-- unsafeCast x
```

The `unsafe`

keyword is particularly useful when we want to take advantage of an implementation detail of the
Lean execution runtime. For example, we cannot prove in Lean that arrays have a maximum size, but
the runtime used to execute Lean programs guarantees that an array cannot have more than 2^64 (2^32) elements
in a 64-bit (32-bit) machine. We can take advantage of this fact to provide a more efficient implementation for
array functions. However, the efficient version would not be very useful if it can only be used in
unsafe code. Thus, Lean 4 provides the attribute `@[implementedBy functionName]`

. The idea is to provide
an unsafe (and potentially more efficient) version of a safe definition or constant. The function `f`

at the attribute `@[implementedBy f]`

is very similar to an extern/foreign function,
the key difference is that it is implemented in Lean itself. Again, the logical soundness of the system
cannot be compromised by using the attribute `implementedBy`

, but if the implementation is incorrect your
program may crash at runtime. In the following example, we define `withPtrUnsafe a k h`

which
executes `k`

using the memory address where `a`

is stored in memory. The argument `h`

is proof
that `k`

is a constant function. Then, we "seal" this unsafe implementation at `withPtr`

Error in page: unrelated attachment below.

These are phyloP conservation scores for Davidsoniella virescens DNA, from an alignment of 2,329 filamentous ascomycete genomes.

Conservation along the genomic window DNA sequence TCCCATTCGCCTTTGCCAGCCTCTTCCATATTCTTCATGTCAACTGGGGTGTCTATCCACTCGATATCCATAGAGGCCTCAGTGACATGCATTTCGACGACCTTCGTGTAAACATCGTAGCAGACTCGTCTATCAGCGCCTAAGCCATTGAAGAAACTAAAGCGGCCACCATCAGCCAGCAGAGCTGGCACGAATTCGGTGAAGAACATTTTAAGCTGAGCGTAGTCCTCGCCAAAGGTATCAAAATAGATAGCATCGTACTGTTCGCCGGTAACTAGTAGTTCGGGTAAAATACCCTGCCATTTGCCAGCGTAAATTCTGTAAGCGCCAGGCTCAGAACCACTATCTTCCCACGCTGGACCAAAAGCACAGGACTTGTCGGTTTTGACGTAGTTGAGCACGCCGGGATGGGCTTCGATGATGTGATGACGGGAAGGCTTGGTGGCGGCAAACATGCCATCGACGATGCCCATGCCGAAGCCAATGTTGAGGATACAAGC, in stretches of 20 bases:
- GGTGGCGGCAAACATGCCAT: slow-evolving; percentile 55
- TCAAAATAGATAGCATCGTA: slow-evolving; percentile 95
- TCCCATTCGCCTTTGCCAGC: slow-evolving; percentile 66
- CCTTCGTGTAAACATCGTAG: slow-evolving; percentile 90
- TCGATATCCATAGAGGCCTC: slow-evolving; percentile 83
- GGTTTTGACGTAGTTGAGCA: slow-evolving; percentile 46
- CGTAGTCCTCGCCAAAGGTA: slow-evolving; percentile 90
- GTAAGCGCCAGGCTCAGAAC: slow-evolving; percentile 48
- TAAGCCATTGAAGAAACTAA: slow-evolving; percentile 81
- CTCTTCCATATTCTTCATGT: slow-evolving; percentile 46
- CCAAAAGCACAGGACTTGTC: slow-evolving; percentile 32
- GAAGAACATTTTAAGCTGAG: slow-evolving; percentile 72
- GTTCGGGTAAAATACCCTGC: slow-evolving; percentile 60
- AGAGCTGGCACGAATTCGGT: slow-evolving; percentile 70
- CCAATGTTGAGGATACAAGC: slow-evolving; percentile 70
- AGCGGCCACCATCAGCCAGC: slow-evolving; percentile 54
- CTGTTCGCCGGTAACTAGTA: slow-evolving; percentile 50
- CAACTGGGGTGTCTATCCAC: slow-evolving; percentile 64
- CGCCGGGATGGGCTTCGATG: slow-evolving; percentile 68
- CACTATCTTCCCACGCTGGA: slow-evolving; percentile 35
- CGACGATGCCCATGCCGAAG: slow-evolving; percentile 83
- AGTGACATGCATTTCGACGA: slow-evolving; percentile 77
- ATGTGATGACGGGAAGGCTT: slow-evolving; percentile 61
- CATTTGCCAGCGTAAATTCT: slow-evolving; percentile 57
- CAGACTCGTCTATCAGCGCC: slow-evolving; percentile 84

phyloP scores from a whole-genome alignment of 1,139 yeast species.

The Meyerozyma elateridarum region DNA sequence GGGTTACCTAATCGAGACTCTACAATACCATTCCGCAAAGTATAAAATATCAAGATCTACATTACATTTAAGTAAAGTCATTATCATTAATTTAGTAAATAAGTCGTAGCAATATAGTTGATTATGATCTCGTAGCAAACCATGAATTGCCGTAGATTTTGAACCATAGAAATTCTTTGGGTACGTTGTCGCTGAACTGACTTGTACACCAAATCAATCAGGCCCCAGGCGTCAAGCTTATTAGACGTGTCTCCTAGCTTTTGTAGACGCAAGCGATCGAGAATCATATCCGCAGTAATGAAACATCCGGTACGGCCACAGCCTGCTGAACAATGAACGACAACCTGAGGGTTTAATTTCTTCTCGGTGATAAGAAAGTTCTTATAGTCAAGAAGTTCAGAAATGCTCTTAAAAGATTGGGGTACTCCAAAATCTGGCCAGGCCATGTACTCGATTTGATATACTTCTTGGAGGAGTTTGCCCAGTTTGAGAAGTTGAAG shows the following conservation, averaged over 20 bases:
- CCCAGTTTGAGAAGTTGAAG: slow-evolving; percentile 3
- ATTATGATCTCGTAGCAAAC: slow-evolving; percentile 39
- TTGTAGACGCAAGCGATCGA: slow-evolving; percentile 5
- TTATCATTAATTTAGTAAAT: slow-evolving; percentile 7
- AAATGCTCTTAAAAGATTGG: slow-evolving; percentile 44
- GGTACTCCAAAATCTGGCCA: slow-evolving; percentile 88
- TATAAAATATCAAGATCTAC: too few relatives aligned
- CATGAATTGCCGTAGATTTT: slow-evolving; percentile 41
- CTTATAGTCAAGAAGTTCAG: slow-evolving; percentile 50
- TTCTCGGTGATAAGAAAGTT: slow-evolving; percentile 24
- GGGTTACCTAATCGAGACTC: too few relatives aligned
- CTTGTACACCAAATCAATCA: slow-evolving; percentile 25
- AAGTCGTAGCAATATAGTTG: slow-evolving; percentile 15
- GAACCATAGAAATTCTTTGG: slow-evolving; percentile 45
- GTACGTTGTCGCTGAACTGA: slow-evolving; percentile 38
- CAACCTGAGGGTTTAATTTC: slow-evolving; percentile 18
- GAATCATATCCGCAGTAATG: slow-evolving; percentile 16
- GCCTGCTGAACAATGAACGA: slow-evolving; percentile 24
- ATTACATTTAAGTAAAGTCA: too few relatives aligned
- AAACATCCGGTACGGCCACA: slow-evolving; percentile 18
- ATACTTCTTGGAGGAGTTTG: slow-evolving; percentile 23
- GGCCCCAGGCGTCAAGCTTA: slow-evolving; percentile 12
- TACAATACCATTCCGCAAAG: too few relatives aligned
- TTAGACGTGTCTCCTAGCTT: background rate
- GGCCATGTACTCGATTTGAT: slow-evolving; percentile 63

. The proof `h`

ensures the reference implementation `k 0`

is correct. For more information, see the article
"Sealing Pointer-Based Optimizations Behind Pure Functions".

```
unsafe
def withPtrUnsafe {α β : Type} (a : α) (k : USize → β) (h : ∀ u, k u = k 0) : β :=
k (ptrAddrUnsafe a)
@[implementedBy withPtrUnsafe]
def withPtr {α β : Type} (a : α) (k : USize → β) (h : ∀ u, k u = k 0) : β :=
k 0
```

General recursion is very useful in practice, and it would be impossible to implement Lean 4 without it.
The keyword `partial`

implements a very simple and efficient approach for supporting general recursion.
Simplicity was key here because of the bootstrapping problem. That is, we had to implement Lean in Lean before
many of its features were implemented (e.g., the tactic framework or support for wellfounded recursion).
Another requirement for us was performance. Functions tagged with `partial`

should be as efficient as the ones implemented in mainstream functional programming
languages such as OCaml. When the `partial`

keyword is used, Lean generates an auxiliary `unsafe`

definition that
uses general recursion, and then defines an opaque constant that is implemented by this auxiliary definition.